The East Atlantic species are found on the coasts of Europe. It also dwells on the coasts of Cape of Good Hope. Another species (Lophius americanus) are found in the North American section of the Atlantic. A third species (Lophius budegassa), lives in the Mediterranean.
The fourth species (L. setigerus) inhabit the coasts of Japan and China.
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4. Fishing Tips
Although fishing for the monkfish is treated as a recreation, and not well recorded in the Atlantic Coast states, both Massachusetts and New York have posted a size limit for the recreational catching of the monkfish.
Within the Atlantic Ocean off the coast of Maryland, monkfish dwell in waters at distances of 3 – 200 miles from shore, which is outside the jurisdiction of the state. Sometimes, recreational fishermen catch monkfish while fishing on other bottom-dwelling fish species such as the sea bass.
But to answer the call for conservation, a rule was passed emphasizing that any individual may not fish or catch monkfish for commercial purposes once the Regional Administrator for National Marine Fisheries declares that the quota has been met and prohibits the activity as required in accordance with 50 CFR 648.
Concerns have been raised regarding the sustainability of monkfish fishing. The most commonly used method for catching monkfish is with a beam trawling that has been considered harmful to seafloor habitats. The British supermarket chain Asda banned monkfish inside their stores in February 2007.
5. Monkfish as Food
The only edible parts of the monkfish are the liver and muscular tail. The monkfish’ tail meat is delicious; sweet, dense and tastes just like the lobster’s tail meat in both texture and flavour. Just like many fish, the monkfish is an excellent source of low-fat, low-cholesterol, protein and B vitamin rich diet.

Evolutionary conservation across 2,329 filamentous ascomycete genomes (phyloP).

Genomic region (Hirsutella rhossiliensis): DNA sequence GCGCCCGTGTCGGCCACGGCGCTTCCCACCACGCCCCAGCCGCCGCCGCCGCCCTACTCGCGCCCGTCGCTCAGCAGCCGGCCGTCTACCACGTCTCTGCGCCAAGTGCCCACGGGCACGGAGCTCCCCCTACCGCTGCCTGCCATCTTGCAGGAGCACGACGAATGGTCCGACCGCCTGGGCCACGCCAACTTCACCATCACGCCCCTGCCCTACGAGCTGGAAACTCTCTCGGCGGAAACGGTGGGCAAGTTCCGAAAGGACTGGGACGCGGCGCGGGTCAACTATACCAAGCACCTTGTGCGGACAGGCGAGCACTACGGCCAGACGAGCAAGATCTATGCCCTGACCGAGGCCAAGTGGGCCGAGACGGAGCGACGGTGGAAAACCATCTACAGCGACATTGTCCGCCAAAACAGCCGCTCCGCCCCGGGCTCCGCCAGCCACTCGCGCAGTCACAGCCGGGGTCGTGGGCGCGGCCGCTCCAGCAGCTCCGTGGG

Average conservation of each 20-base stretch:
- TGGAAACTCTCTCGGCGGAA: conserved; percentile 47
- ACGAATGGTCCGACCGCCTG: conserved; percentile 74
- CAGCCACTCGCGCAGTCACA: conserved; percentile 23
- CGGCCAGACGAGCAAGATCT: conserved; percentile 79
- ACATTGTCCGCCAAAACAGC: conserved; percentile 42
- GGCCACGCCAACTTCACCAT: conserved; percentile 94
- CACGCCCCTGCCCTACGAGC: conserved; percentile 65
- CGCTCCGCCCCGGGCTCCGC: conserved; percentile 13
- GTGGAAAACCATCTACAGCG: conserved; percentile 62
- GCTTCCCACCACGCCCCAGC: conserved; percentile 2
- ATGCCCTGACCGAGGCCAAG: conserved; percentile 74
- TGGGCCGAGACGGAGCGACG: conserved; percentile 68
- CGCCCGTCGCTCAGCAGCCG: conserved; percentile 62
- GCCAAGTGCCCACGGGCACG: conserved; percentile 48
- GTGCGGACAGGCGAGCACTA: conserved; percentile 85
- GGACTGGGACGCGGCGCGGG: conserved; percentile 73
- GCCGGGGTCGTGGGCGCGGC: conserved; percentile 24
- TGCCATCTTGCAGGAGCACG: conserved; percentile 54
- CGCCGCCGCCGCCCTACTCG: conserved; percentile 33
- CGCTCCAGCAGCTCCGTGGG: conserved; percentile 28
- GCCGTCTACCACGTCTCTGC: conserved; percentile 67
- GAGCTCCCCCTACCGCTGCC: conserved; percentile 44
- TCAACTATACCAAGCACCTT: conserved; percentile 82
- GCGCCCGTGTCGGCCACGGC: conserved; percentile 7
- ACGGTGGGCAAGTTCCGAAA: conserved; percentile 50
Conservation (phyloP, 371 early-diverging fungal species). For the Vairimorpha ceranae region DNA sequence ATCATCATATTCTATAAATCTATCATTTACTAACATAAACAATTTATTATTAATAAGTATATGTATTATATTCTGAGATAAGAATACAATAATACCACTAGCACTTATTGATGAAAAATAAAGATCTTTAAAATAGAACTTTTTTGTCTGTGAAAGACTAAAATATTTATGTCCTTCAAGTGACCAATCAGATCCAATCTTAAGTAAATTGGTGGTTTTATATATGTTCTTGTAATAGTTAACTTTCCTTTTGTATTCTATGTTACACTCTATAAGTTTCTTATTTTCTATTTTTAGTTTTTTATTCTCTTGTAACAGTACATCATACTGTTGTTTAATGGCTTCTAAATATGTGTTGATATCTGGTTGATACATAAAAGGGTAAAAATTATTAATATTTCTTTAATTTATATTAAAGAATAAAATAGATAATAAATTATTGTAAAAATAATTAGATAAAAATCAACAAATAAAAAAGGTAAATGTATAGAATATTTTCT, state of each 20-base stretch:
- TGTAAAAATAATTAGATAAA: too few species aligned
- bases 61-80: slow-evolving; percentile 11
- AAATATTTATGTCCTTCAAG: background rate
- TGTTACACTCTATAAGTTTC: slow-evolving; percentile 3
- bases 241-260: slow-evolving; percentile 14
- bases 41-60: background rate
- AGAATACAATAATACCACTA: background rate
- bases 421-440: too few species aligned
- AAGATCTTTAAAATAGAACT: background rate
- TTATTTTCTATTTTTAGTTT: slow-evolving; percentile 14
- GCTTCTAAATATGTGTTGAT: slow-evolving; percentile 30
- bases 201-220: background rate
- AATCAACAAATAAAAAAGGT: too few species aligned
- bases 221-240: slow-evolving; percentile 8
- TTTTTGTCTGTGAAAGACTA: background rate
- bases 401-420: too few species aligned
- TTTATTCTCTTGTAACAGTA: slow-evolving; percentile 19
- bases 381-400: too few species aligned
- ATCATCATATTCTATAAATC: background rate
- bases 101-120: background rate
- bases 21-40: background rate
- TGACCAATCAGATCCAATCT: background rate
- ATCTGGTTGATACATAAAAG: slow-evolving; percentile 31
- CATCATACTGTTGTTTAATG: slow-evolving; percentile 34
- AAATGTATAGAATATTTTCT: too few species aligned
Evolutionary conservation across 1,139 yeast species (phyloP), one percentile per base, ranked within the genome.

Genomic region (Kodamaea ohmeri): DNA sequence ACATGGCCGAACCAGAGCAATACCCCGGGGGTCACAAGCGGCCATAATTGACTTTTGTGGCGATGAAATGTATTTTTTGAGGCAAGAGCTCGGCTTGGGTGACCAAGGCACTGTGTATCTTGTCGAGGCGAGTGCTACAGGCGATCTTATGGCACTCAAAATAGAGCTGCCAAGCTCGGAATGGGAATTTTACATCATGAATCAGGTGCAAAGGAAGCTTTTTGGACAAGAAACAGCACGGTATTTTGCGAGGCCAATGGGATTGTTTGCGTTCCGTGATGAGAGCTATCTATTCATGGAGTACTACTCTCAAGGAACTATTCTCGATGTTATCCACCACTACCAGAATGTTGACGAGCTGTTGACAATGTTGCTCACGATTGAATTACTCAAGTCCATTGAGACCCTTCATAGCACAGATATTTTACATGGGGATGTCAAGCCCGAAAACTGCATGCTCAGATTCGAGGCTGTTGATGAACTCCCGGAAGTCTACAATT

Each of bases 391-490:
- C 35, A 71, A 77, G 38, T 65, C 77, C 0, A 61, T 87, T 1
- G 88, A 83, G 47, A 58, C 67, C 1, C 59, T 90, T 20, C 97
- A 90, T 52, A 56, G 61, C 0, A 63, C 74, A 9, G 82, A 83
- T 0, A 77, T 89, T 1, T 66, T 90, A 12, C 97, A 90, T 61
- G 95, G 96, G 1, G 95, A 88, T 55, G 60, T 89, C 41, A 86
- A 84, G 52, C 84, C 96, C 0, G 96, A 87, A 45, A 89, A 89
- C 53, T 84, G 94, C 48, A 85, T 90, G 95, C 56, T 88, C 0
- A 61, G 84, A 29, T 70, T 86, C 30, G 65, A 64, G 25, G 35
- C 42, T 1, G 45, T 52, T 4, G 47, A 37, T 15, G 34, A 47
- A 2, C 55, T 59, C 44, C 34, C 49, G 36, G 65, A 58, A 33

Monkfish liver is quite popular in Japanese cuisine, usually served as sashimi (Ankimo). The taste of the liver is comparable to the richness of Foie gras. The fish’s liver is served with tangy ponzu sauce, rubbed with salt and soaked with rice wine.
6. Fun Facts
- Monkfish have been seen eating prey more than half their size and have captured waterbirds on the surface.
- Monkfish are sometimes called “allmouth” since the head of the fish is mostly mouth and the fish is mostly mouth.
- The fish is often mistaken for a ray.
- The nickname “poor man’s lobster” is derived from the fact that the fish’ muscular tail tastes like a lobster’s tail meat.
- The fish is an essential ingredient to French cuisine with fish broth.
We hope we have helped you shed some light on the mystery of the Monkfish. The fish remains a subject of curiosity and interest. This large, terrifying, bottom-dwelling fish, in spite of itself, has important commercial value as food. The next time you see one, you won’t be surprised anymore.
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See this video if you want to see the Monkfish in action: